Author Topic: No__75___Practising With The Circle Of Fifths  (Read 225 times)

Peter Anderson

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No__75___Practising With The Circle Of Fifths
« on: May 06, 2017, 05:33:11 PM »
Practicing with Circle of Fifths

Here are some simple exercises that you can use in your practice routines.
 
Bear in mind that these exercises can also be used as slow progressions or warm-up pieces.    They follow the classic Circle of Fifths pattern and will not only help you to memorize the pattern from which we get   5-1,    2-5-1,    6-2-5-1,    and other progressions, but will also help you to realise the power of using inversions - i.e. how you play a chord.

But, we need to cover just a little theory first.
 
It is important to note, that  we choose to follow the Circle of Fifths pattern going anti-clockwise.   
That is,    C –> F –> Bb,    etc.   

If you’re not already familiar with the Circle of Fifths, don’t worry … you can still practice these exercises, as I will actually spell out each chord for you, later on, below.
 
If you’ve never heard of the Circle of Fifths, or want to brush up on it, then click this link to open the board that covers the Circle of Fifths in a new window:

http://www.ar-group.org/smforum/index.php?topic=954.0



Here is the Circle of Fifths chart:




And, if you click this link you can access a way to obtain an interactive version of the Circle of Fifths:

http://www.ar-group.org/smforum/index.php?topic=2897.0

 
 
Simply put, the Circle of Fifths organises major and minor scales according to how many sharps or flats each scale contains.
 
When you first began playing the organ, you may have thought that C and Db were more related to each other than perhaps C and F because of how close the two notes appear on the keyboard… but that is not true.
 
If you really think about it, how many notes does the C major scale have in common with the Db major scales?
Well, let’s see:
 
C major scale
C – D – E – F – G – A – B – C
 
Db major scale
Db – Eb – F – Gb – Ab – Bb – C – Db


…..... an amazing  two notes   (namely F and C)   in common!


Now notice the C major scale compared to the F major scale:
 
C major scale
C – D – E – F – G – A – B – C
 
F major scale
F – G – A – Bb – C – D – E – F

 
They have seven notes in common.   The only note they differ by is the B / Bb.
In the next Reply, we explore this particular close relationship.

Peter

Peter Anderson

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Re: No__75___Practising With The Circle Of Fifths
« Reply #1 on: May 10, 2017, 10:14:33 AM »



Notice on the chart above where C major and F major appear.      If you observed that they appear right next to each other, then you are on the right track!
 
In other words, as you move from key to key, there will only be a one-note difference.
 
So to make sure we clearly understand this: - 
C major and F major have the same notes except for one difference,    namely
F major has a Bb instead of B.
 
F major and Bb major have the same notes except for one difference: Bb major has an Eb instead of E.      And that pattern continues all the way round the circle.
 
If the major scales of C and F are similar, then isn’t it safe to assume that their major chords are similar?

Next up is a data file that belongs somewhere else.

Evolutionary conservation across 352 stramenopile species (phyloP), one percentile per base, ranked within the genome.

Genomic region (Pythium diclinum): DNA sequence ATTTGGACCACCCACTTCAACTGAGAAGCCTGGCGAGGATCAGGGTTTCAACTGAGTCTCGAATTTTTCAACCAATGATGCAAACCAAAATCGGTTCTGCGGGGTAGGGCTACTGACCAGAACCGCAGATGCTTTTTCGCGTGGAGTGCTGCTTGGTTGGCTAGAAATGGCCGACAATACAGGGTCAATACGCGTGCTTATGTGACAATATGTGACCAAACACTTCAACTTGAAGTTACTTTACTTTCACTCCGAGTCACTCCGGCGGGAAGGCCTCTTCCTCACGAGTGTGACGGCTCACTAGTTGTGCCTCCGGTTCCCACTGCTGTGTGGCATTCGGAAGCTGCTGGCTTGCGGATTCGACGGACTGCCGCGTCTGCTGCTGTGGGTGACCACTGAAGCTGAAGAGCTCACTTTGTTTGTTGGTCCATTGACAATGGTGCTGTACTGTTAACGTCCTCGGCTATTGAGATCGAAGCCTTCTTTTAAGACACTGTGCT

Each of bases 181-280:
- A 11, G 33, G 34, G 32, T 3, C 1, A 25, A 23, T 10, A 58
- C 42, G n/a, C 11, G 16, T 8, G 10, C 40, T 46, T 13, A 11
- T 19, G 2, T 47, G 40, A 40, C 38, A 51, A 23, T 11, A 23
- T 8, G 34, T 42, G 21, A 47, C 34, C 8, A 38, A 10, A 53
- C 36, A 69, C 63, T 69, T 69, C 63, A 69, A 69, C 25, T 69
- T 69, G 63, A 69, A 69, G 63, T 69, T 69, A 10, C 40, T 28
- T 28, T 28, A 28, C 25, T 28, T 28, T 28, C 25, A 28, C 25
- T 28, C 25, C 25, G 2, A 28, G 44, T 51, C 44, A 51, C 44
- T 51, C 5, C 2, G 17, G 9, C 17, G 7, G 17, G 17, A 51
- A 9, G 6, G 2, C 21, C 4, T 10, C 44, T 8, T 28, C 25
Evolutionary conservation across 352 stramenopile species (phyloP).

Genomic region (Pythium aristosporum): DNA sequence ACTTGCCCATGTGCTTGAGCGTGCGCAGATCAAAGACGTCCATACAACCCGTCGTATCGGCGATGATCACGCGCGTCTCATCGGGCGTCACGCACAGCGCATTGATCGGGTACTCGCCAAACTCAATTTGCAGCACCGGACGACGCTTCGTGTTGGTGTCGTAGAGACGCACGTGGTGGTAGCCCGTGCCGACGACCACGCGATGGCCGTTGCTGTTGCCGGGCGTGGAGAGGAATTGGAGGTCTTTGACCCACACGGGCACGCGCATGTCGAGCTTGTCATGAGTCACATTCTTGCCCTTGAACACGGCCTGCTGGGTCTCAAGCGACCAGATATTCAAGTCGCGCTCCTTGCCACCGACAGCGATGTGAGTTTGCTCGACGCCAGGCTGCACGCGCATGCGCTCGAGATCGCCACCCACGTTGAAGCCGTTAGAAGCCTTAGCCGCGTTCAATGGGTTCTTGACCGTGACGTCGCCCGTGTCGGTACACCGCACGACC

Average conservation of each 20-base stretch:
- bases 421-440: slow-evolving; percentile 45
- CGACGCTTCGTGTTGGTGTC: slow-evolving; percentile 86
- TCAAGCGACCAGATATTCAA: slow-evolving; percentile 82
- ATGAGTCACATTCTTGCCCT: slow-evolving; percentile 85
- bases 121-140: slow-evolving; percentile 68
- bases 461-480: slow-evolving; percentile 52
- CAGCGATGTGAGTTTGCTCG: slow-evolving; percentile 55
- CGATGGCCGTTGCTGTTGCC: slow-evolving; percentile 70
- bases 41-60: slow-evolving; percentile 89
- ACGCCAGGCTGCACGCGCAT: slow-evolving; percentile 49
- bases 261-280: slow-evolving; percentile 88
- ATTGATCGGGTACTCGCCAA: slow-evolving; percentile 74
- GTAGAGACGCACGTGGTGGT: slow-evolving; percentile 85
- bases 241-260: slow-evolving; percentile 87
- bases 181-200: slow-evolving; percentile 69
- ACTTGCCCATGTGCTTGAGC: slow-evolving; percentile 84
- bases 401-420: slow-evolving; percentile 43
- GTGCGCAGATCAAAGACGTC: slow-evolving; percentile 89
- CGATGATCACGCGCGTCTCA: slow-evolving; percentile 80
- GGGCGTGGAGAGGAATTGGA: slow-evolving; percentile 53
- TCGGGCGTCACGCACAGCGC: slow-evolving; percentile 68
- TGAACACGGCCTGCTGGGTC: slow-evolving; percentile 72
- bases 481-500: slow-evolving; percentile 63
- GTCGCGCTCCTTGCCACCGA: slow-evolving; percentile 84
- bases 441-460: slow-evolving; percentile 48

In fact, to play from a C major to an F major triad (three-fingered chord), you don’t even have to change your hand position.

Try it…
Major Triads
Play:       C E G (Bass = C)
Then Play:       C F A (Bass = F)
      (notice the C’s don’t change).
 
Major Seventh Chords
The same applies to 4-fingered chords…
Play:       C E G B (Bass = C)
Then Play:       C E F A (Bass = F)
 
Major Ninth Chords
The same applies to 5-fingered chords…
Play:       C E G B D (Bass = C)
Then Play:       C E F G A (Bass = F)

If you really look closely, the Fmaj9 actually has a Cmaj triad inside of it.
If you locate C, E, and G in the second chord above, then you’ll notice exactly what I mean.
Appreciate that there are relationships all throughout this circle!
 
In the next Reply we see what this means.

Peter

Peter Anderson

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Re: No__75___Practising With The Circle Of Fifths
« Reply #2 on: May 13, 2017, 12:23:48 PM »
… So What Does This Mean?
Well, this simply means that you can go round the ENTIRE circle with these types of close relationships not having to change more than a few fingers from one note to the next.

If C to F produces an easy transition, then F to Bb … Bb to Eb … Eb to Ab, and so on  must produce the same effect:



Here are three exercises you can practice every day to better familiarize yourself with the circle of fifths, as this concept is very important when attempting to understand   chord progressions like    2-5-1,    1-4 turnarounds,    and many others
 
Exercises
 
1) Major Sevenths


Basically, here’s what you do with this exercise…
Start with Cmaj7:
                 C + E + G + B
… and instead of going to F A C E (which is an Fmaj7 in root position), you’re going to go to the closest inversion of the Fmaj7.       
Remember, -  An inversion is another way to play the same chord.

There are four ways (inversions) to play an Fmaj7
F + A + C + E
A + C + E + F
C + E + F + A
E + F + A + C
 
So which inversion would work best coming from a Cmaj7 (C + E + G + B) ?

Of course the    C + E + F + A     because your lowest note is already on C!
Do you follow me?

So, in fact, we’re just picking the closest inversion of Fmaj and in this case, it happens to be C + E + F + A.
 
A few tricks:      You need to read this carefully!